When we sat down with Peter Gade in Karvina, Czech Republic, during the qualification for the 2017 European Mixed Team Championships (EMTC17), his French team was winning Group 1. Following the 11 questions that was published Friday, we continue with 9 additional questions leading up to the EMTC17 that begins next week, in Lubin.
1.What is the difference between Peter, the player, and Peter, the coach?
Oh, good questions! I try to explain the French players… they were used to look at me as a player and now they looked at me with the same eyes. But sometimes you don’t know what is behind, you only see the glamours and things about being the top player in Europe for so many years… but – how did I get there? What kind of work did I do to get to that point? That is the work you do every single day in the practice area. That’s where you become a champion. And that’s what I try to pass on to the French players. Of course, we have a goal about all this but it’s every day you need to put a pressure on yourself. This is a natural part of my life, but for the French players it’s something you need to learn. I am a coach who is putting in everything I have and I expect the players to do the same.
2. So your philosophy hasn’t changed.
No, it is still the same. You learn as a player and you learn as a coach. There can be many different ways to reach a certain point and you need to understand every single player, you need to have a room for every single player. That’s my philosophy, that’s what I try to bring in with other coaches. With my assistant coach Jesper Hovgaard, we try to create space for each player to be individual. At the same time, the players need to understand that they are a part of the team, of the group, part of the culture. So this combination is something I really value a lot and I think this can contribute to players’ development, to their development as human beings… and probably if you ask them they will say I am very tough. I remember the first thing I told them when I met them: “Maybe you look at me as a player, Peter Gade, right now and you see some good things, but I promise you you gonna hate me in 3 or 4 months.” And I am pretty sure I was right! Because I have to push them, put demands on them and say ”If you wanna go high, you have to do this, you have to change this“. I will never sit back and say that I am happy. Of course I will be, but I will always say ”We can improve this“.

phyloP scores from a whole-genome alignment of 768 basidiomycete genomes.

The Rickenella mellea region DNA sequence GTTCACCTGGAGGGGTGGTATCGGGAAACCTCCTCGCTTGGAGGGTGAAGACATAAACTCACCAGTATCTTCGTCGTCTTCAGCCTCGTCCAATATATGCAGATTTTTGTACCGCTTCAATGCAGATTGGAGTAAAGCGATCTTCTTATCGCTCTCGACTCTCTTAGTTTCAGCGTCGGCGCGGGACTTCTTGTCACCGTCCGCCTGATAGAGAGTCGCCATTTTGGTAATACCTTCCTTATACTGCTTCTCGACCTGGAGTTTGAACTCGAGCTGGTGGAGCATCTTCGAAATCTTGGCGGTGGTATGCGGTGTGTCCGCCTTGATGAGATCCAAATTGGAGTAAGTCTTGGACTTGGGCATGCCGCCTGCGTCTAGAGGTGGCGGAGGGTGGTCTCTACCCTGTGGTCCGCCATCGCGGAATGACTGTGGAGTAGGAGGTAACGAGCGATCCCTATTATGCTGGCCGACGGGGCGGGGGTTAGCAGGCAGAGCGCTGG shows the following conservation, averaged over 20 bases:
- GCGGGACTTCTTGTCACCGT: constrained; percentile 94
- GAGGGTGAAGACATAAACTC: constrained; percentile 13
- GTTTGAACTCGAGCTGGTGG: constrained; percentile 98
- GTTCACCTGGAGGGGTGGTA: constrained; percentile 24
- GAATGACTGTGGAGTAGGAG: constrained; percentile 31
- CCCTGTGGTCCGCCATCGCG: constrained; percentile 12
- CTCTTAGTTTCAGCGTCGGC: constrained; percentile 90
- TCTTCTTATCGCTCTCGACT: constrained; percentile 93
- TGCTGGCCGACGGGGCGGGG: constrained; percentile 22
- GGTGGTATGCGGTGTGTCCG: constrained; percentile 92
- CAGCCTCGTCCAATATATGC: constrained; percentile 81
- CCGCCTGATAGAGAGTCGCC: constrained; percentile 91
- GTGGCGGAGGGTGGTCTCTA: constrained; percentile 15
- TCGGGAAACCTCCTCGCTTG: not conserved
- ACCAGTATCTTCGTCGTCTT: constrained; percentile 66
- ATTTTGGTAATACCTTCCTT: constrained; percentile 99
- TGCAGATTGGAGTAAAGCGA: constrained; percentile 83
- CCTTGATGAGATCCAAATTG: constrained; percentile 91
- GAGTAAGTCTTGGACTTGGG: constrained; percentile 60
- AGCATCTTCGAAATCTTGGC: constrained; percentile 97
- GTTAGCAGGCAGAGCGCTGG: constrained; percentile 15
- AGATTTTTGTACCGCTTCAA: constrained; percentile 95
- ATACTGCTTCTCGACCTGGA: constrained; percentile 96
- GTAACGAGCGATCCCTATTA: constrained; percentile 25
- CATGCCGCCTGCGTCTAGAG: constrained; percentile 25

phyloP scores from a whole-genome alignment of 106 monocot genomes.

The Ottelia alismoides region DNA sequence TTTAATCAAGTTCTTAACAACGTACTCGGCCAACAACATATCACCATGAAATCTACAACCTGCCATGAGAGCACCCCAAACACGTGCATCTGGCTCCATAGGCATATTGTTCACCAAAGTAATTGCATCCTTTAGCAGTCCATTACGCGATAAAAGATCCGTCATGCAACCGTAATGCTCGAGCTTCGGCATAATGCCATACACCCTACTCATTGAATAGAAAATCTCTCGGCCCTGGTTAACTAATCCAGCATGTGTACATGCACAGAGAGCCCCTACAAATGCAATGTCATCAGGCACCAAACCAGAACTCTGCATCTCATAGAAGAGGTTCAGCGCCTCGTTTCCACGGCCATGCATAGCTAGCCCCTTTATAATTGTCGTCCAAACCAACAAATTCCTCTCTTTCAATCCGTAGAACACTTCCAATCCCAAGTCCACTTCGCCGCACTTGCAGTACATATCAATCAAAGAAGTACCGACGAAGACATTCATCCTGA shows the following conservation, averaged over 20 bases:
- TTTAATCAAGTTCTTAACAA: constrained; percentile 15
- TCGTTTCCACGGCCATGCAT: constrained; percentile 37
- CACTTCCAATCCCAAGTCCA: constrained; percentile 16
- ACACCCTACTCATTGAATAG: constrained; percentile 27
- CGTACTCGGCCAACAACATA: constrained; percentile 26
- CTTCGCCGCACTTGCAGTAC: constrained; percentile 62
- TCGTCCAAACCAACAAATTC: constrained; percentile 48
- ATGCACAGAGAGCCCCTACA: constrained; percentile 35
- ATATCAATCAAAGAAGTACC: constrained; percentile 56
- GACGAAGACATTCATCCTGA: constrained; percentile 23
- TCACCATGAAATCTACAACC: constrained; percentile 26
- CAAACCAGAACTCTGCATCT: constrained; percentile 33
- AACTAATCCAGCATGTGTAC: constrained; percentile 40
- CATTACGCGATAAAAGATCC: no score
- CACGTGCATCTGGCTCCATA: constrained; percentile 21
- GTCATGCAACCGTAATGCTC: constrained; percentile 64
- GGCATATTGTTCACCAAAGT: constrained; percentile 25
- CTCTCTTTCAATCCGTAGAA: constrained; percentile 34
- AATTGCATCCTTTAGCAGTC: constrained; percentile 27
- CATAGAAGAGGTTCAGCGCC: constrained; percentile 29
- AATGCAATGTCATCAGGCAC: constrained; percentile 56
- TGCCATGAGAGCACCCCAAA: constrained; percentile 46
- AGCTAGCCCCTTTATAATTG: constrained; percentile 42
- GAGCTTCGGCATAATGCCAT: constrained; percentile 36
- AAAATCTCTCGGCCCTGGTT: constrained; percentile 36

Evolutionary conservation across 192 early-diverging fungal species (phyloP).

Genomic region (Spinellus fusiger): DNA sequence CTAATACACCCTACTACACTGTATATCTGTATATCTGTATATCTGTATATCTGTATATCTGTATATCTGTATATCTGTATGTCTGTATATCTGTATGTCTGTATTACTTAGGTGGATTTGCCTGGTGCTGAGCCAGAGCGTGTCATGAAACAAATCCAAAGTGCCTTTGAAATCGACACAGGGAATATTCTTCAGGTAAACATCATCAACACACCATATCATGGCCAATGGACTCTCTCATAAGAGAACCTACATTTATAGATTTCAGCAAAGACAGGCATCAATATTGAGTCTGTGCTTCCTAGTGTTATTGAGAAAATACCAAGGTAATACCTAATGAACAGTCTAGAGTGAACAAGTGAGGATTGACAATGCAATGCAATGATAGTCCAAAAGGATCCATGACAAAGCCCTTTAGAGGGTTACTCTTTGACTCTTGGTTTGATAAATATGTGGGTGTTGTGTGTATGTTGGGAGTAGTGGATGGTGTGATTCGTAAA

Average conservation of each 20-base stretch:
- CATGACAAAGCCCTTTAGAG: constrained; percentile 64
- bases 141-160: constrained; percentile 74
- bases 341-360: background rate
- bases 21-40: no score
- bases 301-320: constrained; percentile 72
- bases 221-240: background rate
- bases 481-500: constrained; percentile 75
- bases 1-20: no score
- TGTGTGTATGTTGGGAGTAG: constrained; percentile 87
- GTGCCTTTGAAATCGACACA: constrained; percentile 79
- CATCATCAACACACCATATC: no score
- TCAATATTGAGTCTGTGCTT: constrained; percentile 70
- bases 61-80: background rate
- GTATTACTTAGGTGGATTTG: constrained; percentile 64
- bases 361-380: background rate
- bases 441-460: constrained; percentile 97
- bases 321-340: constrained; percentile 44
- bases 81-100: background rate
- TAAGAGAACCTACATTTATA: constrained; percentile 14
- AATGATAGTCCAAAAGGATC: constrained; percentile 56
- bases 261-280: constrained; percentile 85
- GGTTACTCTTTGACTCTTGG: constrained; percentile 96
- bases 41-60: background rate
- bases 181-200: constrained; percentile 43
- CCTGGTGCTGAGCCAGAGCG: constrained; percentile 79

3. What do you consider the biggest success for French badminton since you’ve been coaching there?
Results matter, but there is a lot of things that influence good result and bad result. For me it is the development I see every day. If I see players moving in the right direction, pushing limits, then I feel good. Then we need the result for everybody as a proof that we are going the right direction. Of course, what we did in Kazan was a very big result and I didn’t expect that so early. Playing the final against the Danes was very special for me.
It’s like a house. You need to build up the basics and the basics - it’s a lot more complicated than many people think. They would say “Ah, basics are simple – footwork, technique, commitment, the physical part“, but for me it takes years to be good at the basics! Once you are good at basics, you start going for a high. We are still in the process, we need the basics to be in the place, that’s what we work on every single day.
4. You have mentioned the “Great 4“ - You, Lin Dan, Lee Chong Wei and Taufik are considered the first really global badminton superstars. Do you see anyone new?
I see Viktor Axelsen as a possible contender for that. Before Momota was out of the game I also saw him as a very potential guy for this position, but I think we need more players in contention for this for the future! Hopefully, there will be more younger players moving forward and taking this position. Jan Jørgensen has also been a very inspiring player for me at the world stage.
5. What is it that made the four of you so special? What is it you´ve had extra compared to the rest?